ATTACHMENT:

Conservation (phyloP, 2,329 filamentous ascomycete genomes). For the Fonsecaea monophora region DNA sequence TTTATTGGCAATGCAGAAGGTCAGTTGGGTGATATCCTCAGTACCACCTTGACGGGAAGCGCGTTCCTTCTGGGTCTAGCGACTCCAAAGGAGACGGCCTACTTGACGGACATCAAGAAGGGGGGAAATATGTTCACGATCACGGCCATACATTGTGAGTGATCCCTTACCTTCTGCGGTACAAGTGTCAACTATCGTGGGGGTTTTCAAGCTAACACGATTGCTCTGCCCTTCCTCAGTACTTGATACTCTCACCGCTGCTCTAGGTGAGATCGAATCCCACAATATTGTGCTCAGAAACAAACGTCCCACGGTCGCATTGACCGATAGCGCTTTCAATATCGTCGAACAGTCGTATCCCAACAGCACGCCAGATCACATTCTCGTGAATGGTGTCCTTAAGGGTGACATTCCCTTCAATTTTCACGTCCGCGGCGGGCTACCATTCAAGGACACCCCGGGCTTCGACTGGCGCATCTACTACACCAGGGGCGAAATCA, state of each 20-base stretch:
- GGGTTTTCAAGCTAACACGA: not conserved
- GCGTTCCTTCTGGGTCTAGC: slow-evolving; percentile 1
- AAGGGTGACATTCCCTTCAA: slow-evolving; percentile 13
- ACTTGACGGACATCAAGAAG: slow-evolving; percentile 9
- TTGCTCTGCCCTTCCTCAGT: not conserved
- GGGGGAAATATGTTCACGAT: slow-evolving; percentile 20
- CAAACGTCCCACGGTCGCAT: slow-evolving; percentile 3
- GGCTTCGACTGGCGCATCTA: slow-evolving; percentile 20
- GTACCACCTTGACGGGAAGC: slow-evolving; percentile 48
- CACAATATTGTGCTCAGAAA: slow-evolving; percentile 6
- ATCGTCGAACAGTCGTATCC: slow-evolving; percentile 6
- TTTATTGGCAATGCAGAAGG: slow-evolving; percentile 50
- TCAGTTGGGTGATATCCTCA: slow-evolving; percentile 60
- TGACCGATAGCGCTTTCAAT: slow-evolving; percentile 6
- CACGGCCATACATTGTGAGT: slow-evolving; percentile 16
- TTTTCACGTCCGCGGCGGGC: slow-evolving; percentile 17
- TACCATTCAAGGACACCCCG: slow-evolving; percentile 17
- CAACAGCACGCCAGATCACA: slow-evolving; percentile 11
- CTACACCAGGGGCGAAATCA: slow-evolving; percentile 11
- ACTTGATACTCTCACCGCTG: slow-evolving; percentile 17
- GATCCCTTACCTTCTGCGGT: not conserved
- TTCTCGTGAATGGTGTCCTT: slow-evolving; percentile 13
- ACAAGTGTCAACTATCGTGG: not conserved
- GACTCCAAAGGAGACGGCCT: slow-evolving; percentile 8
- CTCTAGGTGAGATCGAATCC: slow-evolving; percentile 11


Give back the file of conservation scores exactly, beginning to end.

Conservation (phyloP, 2,329 filamentous ascomycete genomes). For the Fonsecaea monophora region DNA sequence TTTATTGGCAATGCAGAAGGTCAGTTGGGTGATATCCTCAGTACCACCTTGACGGGAAGCGCGTTCCTTCTGGGTCTAGCGACTCCAAAGGAGACGGCCTACTTGACGGACATCAAGAAGGGGGGAAATATGTTCACGATCACGGCCATACATTGTGAGTGATCCCTTACCTTCTGCGGTACAAGTGTCAACTATCGTGGGGGTTTTCAAGCTAACACGATTGCTCTGCCCTTCCTCAGTACTTGATACTCTCACCGCTGCTCTAGGTGAGATCGAATCCCACAATATTGTGCTCAGAAACAAACGTCCCACGGTCGCATTGACCGATAGCGCTTTCAATATCGTCGAACAGTCGTATCCCAACAGCACGCCAGATCACATTCTCGTGAATGGTGTCCTTAAGGGTGACATTCCCTTCAATTTTCACGTCCGCGGCGGGCTACCATTCAAGGACACCCCGGGCTTCGACTGGCGCATCTACTACACCAGGGGCGAAATCA, state of each 20-base stretch:
- GGGTTTTCAAGCTAACACGA: not conserved
- GCGTTCCTTCTGGGTCTAGC: slow-evolving; percentile 1
- AAGGGTGACATTCCCTTCAA: slow-evolving; percentile 13
- ACTTGACGGACATCAAGAAG: slow-evolving; percentile 9
- TTGCTCTGCCCTTCCTCAGT: not conserved
- GGGGGAAATATGTTCACGAT: slow-evolving; percentile 20
- CAAACGTCCCACGGTCGCAT: slow-evolving; percentile 3
- GGCTTCGACTGGCGCATCTA: slow-evolving; percentile 20
- GTACCACCTTGACGGGAAGC: slow-evolving; percentile 48
- CACAATATTGTGCTCAGAAA: slow-evolving; percentile 6
- ATCGTCGAACAGTCGTATCC: slow-evolving; percentile 6
- TTTATTGGCAATGCAGAAGG: slow-evolving; percentile 50
- TCAGTTGGGTGATATCCTCA: slow-evolving; percentile 60
- TGACCGATAGCGCTTTCAAT: slow-evolving; percentile 6
- CACGGCCATACATTGTGAGT: slow-evolving; percentile 16
- TTTTCACGTCCGCGGCGGGC: slow-evolving; percentile 17
- TACCATTCAAGGACACCCCG: slow-evolving; percentile 17
- CAACAGCACGCCAGATCACA: slow-evolving; percentile 11
- CTACACCAGGGGCGAAATCA: slow-evolving; percentile 11
- ACTTGATACTCTCACCGCTG: slow-evolving; percentile 17
- GATCCCTTACCTTCTGCGGT: not conserved
- TTCTCGTGAATGGTGTCCTT: slow-evolving; percentile 13
- ACAAGTGTCAACTATCGTGG: not conserved
- GACTCCAAAGGAGACGGCCT: slow-evolving; percentile 8
- CTCTAGGTGAGATCGAATCC: slow-evolving; percentile 11